Net Neutrality
The U.S. Federal Communications Commission on Thursday approved its much-debated open Internet rules. Pictured: Lori Erlendsson attends a pro-net neutrality Internet activist rally in the neighborhood where U.S. President Barack Obama attended a fundraiser in Los Angeles, July 23, 2014. Reuters

At long last, the U.S. Federal Communications Commission has voted to approve its highly anticipated open-Internet rules, but don’t expect your HBO Go to stop choking up anytime soon.

In a widely expected 3-2 vote Thursday, commissioners approved a much-debated proposal from Chairman Tom Wheeler designed to protect net neutrality and prohibit broadband providers from prioritizing some types of data over others. The rules, which may still face court challenges, would reclassify broadband Internet as a public utility under Title II of the Communications Act, granting the commission greater authority to regulate Internet service providers (ISPs) as “common carriers.”

Tech firms like Google Inc. and Inc. support tougher regulations, as does President Barack Obama, who first voiced his support for Title II reclassification in November. Cable and telecom companies like Comcast Corp. and Verizon Communications Inc. are opposed to the plan and say being bogged down in utility-style regulation will stifle future innovation.

Net neutrality is the principle that all Internet data should be treated equally by ISPs. A four-month comment period on the issue attracted almost 4 million public comments to the FCC.

Wheeler’s full proposal, more than 300 pages long, has not been made fully public, a point of contention among its critics. Below are key points from the proposal taken directly from Wheeler’s Fact Sheet:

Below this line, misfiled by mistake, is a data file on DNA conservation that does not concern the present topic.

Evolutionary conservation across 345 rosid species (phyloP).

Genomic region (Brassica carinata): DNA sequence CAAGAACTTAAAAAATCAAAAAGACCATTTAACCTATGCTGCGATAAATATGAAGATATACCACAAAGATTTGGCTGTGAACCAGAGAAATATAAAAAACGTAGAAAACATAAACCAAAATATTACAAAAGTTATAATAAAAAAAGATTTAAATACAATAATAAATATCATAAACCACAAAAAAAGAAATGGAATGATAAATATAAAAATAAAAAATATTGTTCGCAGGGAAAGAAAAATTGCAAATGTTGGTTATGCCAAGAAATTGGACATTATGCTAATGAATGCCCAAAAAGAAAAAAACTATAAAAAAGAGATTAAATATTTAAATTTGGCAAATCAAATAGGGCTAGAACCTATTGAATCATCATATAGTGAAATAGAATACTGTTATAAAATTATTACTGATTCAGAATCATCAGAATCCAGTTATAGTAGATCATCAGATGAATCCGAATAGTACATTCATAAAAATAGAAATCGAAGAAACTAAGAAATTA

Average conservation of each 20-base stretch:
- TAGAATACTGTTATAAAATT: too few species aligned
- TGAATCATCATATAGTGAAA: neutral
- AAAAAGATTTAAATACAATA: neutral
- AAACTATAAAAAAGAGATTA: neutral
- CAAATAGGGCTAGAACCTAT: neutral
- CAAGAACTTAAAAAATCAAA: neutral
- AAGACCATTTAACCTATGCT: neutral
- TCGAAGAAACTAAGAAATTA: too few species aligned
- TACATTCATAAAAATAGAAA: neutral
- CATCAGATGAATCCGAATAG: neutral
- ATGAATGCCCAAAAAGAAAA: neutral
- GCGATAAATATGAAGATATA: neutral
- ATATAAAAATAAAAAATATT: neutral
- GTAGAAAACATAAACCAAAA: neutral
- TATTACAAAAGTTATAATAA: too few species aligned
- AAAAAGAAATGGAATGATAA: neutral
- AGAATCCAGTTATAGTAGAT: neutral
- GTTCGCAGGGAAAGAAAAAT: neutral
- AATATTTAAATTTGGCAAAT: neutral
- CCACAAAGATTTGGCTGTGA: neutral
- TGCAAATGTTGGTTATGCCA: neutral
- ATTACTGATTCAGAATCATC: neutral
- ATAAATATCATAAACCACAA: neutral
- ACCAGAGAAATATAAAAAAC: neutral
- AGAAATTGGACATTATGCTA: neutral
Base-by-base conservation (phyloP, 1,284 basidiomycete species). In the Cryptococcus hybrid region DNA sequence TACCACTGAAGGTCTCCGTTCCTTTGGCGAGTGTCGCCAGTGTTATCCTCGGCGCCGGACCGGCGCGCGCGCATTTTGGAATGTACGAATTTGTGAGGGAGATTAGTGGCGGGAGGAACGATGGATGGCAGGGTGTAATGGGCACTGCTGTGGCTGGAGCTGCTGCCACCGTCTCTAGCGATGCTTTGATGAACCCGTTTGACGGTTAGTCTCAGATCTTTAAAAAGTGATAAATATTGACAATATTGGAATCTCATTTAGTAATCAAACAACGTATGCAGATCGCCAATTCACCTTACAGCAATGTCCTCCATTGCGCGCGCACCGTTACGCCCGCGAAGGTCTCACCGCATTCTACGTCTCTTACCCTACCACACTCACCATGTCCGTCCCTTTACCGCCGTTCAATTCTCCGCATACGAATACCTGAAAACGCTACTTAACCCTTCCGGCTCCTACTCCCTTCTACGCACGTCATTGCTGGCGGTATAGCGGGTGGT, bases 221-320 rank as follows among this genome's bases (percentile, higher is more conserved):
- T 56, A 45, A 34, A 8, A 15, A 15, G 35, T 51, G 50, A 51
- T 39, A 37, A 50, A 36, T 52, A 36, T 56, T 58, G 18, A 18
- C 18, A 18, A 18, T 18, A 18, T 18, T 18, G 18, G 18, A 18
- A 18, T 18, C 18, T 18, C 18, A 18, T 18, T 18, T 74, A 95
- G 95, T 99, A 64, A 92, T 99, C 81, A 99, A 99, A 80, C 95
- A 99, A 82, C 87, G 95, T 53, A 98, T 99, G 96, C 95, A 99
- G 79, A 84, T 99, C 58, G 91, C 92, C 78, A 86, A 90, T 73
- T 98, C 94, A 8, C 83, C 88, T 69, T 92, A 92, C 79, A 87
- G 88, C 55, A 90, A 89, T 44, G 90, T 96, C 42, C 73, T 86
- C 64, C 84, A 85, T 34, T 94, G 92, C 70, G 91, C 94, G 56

No Blocking: broadband providers may not block access to legal content, applications, services or non-harmful devices.

No Throttling: broadband providers may not impair or degrade lawful Internet traffic on the basis of content, applications, services or non-harmful devices.

No Paid Prioritization: broadband providers may not favor some lawful Internet traffic over other lawful traffic in exchange for consideration -- in other words, no “fast lanes.” This rule also bans ISPs from prioritizing content and services of their affiliates.

The fact sheet also stresses that the rules will not subject broadband providers to utility-style rate regulation or tariffs, although some analysts say rate regulation is unavoidable if reclassification becomes a reality.

As expected, the FCC vote was divided along party lines, with the two Republican FCC commissioners dissenting. Republican Commissioner Ajit Pai said the FCC was attempting to seize “unilateral” control of the Internet. “The Internet has become a powerful force for freedom, here and around the world,” he said. “So it’s sad to witness this morning the FCC’s unprecedented attempts to replace that freedom with government control.”

Democratic Commissioner Jessica Rosenworcel disagreed. “We cannot have a two-tiered Internet with fast lanes that speed the traffic of the privileged and leave the rest of us lagging behind,” she said.

Thursday’s vote does not mean the new rules will immediately take effect, or even that they ever will. The review process is likely to take some time, and broadband providers may challenge the rules in court. Moreover, the rules could be overturned by Congress or a future Republican-led FCC, particularly if kinks in the plan are not ironed out by 2017, when a new presidential administration will take control of the White House.

In comments to the commissioners, Wheeler defended the plan as a necessary action. He called the idea that the FCC is trying to regulate the Internet “nonsense.” “The Internet is simply too important to allow broadband providers to be the ones making the rules,” he said.

Christopher Zara is a senior writer who covers media and culture. News tips? Email me here. Follow me on Twitter @christopherzara.